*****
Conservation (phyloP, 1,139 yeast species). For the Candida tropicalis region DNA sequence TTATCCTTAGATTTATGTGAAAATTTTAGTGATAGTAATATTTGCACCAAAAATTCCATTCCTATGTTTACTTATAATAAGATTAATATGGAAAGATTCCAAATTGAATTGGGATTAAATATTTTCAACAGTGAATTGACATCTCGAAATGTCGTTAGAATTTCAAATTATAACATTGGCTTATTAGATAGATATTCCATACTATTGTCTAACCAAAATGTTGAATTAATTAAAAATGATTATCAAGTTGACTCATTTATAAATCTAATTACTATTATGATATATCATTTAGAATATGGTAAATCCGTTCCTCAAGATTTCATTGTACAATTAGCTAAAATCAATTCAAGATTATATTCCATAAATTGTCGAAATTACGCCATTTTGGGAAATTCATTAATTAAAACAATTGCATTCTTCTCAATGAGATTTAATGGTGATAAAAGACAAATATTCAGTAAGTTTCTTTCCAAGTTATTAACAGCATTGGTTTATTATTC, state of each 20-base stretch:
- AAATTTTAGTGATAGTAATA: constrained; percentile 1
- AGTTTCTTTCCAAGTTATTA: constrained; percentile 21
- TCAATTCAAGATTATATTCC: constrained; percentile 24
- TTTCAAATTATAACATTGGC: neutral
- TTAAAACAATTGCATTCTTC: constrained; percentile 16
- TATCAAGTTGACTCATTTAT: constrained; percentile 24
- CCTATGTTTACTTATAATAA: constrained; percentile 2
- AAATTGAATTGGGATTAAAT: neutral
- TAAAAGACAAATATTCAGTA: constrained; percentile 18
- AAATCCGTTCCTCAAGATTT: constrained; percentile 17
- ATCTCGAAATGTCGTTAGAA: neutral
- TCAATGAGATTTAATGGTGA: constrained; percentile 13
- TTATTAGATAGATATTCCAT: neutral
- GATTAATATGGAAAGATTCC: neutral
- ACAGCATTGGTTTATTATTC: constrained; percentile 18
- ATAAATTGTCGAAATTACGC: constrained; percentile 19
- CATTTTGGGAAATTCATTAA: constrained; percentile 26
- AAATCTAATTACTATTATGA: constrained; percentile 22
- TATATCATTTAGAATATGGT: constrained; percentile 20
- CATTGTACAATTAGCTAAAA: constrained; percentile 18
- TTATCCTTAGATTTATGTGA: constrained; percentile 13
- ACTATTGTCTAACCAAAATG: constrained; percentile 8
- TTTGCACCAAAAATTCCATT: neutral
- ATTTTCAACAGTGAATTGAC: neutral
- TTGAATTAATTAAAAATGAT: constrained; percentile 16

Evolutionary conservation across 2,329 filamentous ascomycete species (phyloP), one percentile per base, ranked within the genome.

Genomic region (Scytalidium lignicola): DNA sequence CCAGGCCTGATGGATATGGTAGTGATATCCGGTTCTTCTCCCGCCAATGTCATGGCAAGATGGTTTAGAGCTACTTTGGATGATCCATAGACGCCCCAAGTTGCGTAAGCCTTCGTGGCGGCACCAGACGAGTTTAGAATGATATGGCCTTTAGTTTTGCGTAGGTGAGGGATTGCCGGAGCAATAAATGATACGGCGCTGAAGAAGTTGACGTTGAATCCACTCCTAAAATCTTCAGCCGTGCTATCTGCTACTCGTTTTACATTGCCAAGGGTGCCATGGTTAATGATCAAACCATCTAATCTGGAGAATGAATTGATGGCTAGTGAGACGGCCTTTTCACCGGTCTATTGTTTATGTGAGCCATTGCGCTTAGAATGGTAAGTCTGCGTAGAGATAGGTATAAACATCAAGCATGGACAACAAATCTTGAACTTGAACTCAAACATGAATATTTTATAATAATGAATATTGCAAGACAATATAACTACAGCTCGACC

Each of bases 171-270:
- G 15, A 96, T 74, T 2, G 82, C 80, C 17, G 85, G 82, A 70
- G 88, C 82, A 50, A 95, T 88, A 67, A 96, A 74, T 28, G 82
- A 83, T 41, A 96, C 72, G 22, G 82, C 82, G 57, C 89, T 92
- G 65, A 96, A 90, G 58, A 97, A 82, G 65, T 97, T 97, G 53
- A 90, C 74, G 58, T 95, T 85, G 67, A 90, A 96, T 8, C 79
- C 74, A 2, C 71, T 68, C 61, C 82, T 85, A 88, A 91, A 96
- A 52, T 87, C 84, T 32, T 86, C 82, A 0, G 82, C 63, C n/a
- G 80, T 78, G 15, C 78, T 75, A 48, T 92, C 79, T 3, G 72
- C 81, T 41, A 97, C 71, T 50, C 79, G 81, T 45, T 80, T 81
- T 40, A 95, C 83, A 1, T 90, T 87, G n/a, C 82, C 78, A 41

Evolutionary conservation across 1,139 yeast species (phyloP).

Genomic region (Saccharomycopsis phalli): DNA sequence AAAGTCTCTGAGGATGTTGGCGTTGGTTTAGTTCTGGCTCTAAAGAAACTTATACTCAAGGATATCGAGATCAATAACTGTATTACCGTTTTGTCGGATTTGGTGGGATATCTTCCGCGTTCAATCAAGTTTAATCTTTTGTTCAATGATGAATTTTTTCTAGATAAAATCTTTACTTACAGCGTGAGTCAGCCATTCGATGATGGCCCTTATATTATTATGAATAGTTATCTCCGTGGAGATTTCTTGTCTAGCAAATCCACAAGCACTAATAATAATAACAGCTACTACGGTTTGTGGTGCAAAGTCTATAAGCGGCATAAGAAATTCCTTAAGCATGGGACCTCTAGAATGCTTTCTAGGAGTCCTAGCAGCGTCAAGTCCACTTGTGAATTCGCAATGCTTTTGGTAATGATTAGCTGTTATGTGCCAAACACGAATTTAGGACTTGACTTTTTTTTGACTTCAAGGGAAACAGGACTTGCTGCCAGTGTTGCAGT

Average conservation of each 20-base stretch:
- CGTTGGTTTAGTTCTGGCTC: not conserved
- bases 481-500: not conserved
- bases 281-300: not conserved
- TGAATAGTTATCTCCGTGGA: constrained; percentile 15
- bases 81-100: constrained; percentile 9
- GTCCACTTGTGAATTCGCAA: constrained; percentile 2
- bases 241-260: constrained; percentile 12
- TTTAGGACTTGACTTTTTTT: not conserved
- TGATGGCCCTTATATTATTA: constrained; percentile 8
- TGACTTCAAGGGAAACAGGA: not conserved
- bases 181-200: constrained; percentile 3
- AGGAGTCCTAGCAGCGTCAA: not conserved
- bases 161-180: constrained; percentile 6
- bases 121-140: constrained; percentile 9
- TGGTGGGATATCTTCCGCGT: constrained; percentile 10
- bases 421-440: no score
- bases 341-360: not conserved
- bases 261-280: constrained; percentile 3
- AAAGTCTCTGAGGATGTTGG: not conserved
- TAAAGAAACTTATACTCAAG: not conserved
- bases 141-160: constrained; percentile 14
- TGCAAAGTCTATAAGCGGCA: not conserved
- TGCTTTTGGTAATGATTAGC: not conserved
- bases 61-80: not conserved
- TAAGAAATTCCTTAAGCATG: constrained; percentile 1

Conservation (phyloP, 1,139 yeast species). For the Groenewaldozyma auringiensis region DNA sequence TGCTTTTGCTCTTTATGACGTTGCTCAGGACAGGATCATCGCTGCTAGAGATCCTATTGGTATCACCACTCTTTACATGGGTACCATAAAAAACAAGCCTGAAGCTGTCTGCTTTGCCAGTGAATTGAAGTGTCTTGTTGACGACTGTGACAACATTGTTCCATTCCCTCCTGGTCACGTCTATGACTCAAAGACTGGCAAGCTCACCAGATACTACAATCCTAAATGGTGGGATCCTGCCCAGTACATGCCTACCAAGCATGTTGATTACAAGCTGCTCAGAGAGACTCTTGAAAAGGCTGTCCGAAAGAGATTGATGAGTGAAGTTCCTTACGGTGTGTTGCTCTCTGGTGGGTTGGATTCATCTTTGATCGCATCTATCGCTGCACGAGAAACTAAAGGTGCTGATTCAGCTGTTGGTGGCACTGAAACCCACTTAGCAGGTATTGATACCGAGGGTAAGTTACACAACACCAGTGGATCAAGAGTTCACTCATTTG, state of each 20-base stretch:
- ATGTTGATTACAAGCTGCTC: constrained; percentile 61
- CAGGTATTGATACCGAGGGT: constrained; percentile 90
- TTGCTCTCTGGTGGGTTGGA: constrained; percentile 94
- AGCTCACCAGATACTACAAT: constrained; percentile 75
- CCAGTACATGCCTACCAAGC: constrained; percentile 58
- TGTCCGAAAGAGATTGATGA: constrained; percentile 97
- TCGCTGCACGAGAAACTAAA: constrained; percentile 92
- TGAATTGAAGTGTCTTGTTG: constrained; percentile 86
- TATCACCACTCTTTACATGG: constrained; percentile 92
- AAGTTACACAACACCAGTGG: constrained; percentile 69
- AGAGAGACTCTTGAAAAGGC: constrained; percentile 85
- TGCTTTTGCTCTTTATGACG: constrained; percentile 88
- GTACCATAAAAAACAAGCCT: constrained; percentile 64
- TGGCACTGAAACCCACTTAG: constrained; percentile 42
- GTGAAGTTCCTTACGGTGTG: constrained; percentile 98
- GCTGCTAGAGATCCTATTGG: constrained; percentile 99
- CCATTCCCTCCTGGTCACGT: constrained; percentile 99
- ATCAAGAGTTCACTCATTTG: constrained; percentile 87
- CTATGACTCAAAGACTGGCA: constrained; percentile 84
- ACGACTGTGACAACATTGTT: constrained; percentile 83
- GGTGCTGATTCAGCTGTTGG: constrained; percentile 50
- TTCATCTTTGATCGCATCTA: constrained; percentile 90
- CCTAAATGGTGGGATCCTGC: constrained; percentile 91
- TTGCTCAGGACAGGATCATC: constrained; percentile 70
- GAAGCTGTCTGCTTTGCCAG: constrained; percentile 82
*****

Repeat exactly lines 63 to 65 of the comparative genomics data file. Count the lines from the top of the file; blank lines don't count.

- bases 141-160: constrained; percentile 14
- TGCAAAGTCTATAAGCGGCA: not conserved
- TGCTTTTGGTAATGATTAGC: not conserved